Considering the absence of a comprehensive study of evolutionary divergences in the Restinga flora, certain non-restrictive, precautionary public policies could be recommended. The use of local, or established on similar environmental conditions, mother trees as seed sources for Restinga restoration projects should be encouraged. A plausible alternative for ecosystems under restrictive conditions would be to establish a legal mechanism providing sufficient time, possibly 18 months, for established or provisional nurseries to produce local seedlings prior to planting. This would allow for better planning and lower investment risks for established local nurseries that are not currently producing Restinga seedlings, as well as advantages for the local economy.

Furthermore, it would be interesting to initiate discussion on the establishment of seed collection zones (St. Clair, 2014). In the first instance, these should be located in nearby regions. However, due to the difficulties in finding mother trees in the immediate neighborhood, seeds should be collected in other compatible Restinga areas, with the same species and under similar environmental conditions, even though geographically distant. This recommendation is based on the “habitat matching” principle, in which the optimal genotype would be the most related to specific habitat conditions (Byars et al., 2007; Broadhurst and Boshier, 2014; St. Clair, 2014). The main difficulty would be to guarantee seed provenance (Mijnsbrugge, 2014).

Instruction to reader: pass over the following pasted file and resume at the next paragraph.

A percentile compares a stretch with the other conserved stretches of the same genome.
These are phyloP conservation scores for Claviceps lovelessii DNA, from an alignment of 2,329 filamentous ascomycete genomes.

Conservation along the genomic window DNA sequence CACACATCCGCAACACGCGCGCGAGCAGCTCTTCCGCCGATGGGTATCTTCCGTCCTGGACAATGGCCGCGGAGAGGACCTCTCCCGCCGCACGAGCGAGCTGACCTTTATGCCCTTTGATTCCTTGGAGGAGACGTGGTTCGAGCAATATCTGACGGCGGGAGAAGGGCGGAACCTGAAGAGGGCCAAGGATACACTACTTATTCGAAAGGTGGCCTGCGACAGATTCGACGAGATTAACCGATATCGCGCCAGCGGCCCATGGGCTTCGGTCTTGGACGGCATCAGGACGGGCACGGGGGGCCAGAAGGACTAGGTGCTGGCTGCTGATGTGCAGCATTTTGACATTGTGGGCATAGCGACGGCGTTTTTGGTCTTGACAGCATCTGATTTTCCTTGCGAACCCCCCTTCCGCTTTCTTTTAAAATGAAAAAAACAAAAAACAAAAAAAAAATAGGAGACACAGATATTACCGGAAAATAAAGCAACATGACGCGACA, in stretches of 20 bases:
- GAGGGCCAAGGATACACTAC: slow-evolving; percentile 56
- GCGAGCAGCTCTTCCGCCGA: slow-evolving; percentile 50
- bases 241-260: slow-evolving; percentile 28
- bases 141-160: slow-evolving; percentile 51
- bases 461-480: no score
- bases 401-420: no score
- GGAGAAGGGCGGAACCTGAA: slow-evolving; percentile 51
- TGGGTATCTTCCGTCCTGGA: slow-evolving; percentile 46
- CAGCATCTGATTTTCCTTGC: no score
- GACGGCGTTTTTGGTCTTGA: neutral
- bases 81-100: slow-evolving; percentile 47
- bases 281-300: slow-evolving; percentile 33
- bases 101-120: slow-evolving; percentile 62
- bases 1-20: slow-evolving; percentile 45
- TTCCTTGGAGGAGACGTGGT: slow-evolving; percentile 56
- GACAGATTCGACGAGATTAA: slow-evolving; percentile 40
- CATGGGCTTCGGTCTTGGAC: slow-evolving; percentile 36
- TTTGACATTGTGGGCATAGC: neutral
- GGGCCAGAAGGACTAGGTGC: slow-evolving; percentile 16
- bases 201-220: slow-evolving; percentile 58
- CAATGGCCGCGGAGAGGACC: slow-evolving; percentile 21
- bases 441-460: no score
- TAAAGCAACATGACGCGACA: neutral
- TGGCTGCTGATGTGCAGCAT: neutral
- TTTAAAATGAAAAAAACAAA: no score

In spite of the data presented here being restricted to São Paulo State, this situation seems not to be confined unique to this region. Except for Rio de Janeiro State (Zamith and Scarano, 2004), Restinga seedling production is primarily restricted to scientific research projects and basic information about Restinga vegetation is scarce. Thus, seedlings for restoration projects are probably being selected without specific criteria in most coastal areas. It is noteworthy that the same recommendations for Restinga also apply to other ecosystems established under singular environmental conditions, such as “campos rupestres” (“rocky fields”), ironstone outcrops, inselbergs, white-sand vegetation (campinaranas, kerangas, heath forests), and swampy forests, both inside and outside Brazil.

Even though the outcome of the introduction of exogenous seedlings is uncertain, and if the “precautionary” and the “habitat matching” principles are to be accepted, the use of seedlings from the same system should be encouraged, or, at least, seedling provenance should be officially registered. In the face of restoration activities established by current federal legislation (Native Vegetation Protection Law – 2012), and proposed in the PLANAVEG (National Plan for Native Vegetation Recovery – available at http://www.mma.gov.br), presumedly there will be an increase in seedling demand in the near future (Brancalion et al., 2016). Public policies aimed at encouraging local seedling production, and the registration of seedling sources should be incorporated into future government action.

Conflicts of interest

The authors declare no conflicts of interest.

Acknowledgements

We are grateful to environmental agencies of São Paulo state [CETESB and CFA, both divisions of Secretaria do Meio Ambiente (SMA-SP)] for providing information on committed seedlings. We would also like to thank nursery owners and staff for providing information on seedling production. Luisa Novara and Luanne Caires provided useful comments on this essay. Marcelo Navarro Cardenuto developed the map included in the supplementary material (Figure S1). Financial supports for this research were provided by PETROBRAS and CAPES (Bolsista CAPES: Proc. no: 9516/14-0).

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Corresponding author. (Adriana Maria Zanforlin Martini amzmartini@gmail.com)